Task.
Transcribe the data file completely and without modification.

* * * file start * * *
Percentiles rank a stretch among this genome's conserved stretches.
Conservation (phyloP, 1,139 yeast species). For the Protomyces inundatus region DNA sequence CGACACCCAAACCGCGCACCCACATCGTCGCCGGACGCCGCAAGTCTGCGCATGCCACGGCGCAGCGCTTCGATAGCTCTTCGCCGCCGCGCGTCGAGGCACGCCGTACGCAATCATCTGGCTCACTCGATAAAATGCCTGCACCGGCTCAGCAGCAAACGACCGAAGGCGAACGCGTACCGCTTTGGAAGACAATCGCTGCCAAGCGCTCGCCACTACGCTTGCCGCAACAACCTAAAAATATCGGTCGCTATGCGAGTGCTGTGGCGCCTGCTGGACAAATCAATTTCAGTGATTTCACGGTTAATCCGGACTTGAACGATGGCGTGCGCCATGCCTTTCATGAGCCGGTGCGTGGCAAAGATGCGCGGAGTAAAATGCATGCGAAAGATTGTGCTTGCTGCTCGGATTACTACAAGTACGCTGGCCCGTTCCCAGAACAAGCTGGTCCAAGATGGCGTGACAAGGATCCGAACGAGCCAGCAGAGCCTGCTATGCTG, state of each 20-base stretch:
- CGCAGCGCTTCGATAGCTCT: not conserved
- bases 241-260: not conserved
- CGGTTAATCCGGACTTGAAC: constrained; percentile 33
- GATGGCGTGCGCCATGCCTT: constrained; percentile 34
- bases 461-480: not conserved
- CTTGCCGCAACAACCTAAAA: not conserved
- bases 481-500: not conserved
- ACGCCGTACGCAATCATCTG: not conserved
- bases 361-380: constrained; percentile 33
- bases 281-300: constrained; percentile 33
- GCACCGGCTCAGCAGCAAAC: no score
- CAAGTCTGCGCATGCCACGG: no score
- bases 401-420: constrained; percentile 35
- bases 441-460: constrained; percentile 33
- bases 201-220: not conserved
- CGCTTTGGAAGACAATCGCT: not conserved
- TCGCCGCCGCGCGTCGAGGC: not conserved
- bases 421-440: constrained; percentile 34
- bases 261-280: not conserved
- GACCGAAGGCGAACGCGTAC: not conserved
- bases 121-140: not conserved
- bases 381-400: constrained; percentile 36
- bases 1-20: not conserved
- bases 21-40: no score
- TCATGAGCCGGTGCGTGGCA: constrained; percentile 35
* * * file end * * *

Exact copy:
Percentiles rank a stretch among this genome's conserved stretches.
Conservation (phyloP, 1,139 yeast species). For the Protomyces inundatus region DNA sequence CGACACCCAAACCGCGCACCCACATCGTCGCCGGACGCCGCAAGTCTGCGCATGCCACGGCGCAGCGCTTCGATAGCTCTTCGCCGCCGCGCGTCGAGGCACGCCGTACGCAATCATCTGGCTCACTCGATAAAATGCCTGCACCGGCTCAGCAGCAAACGACCGAAGGCGAACGCGTACCGCTTTGGAAGACAATCGCTGCCAAGCGCTCGCCACTACGCTTGCCGCAACAACCTAAAAATATCGGTCGCTATGCGAGTGCTGTGGCGCCTGCTGGACAAATCAATTTCAGTGATTTCACGGTTAATCCGGACTTGAACGATGGCGTGCGCCATGCCTTTCATGAGCCGGTGCGTGGCAAAGATGCGCGGAGTAAAATGCATGCGAAAGATTGTGCTTGCTGCTCGGATTACTACAAGTACGCTGGCCCGTTCCCAGAACAAGCTGGTCCAAGATGGCGTGACAAGGATCCGAACGAGCCAGCAGAGCCTGCTATGCTG, state of each 20-base stretch:
- CGCAGCGCTTCGATAGCTCT: not conserved
- bases 241-260: not conserved
- CGGTTAATCCGGACTTGAAC: constrained; percentile 33
- GATGGCGTGCGCCATGCCTT: constrained; percentile 34
- bases 461-480: not conserved
- CTTGCCGCAACAACCTAAAA: not conserved
- bases 481-500: not conserved
- ACGCCGTACGCAATCATCTG: not conserved
- bases 361-380: constrained; percentile 33
- bases 281-300: constrained; percentile 33
- GCACCGGCTCAGCAGCAAAC: no score
- CAAGTCTGCGCATGCCACGG: no score
- bases 401-420: constrained; percentile 35
- bases 441-460: constrained; percentile 33
- bases 201-220: not conserved
- CGCTTTGGAAGACAATCGCT: not conserved
- TCGCCGCCGCGCGTCGAGGC: not conserved
- bases 421-440: constrained; percentile 34
- bases 261-280: not conserved
- GACCGAAGGCGAACGCGTAC: not conserved
- bases 121-140: not conserved
- bases 381-400: constrained; percentile 36
- bases 1-20: not conserved
- bases 21-40: no score
- TCATGAGCCGGTGCGTGGCA: constrained; percentile 35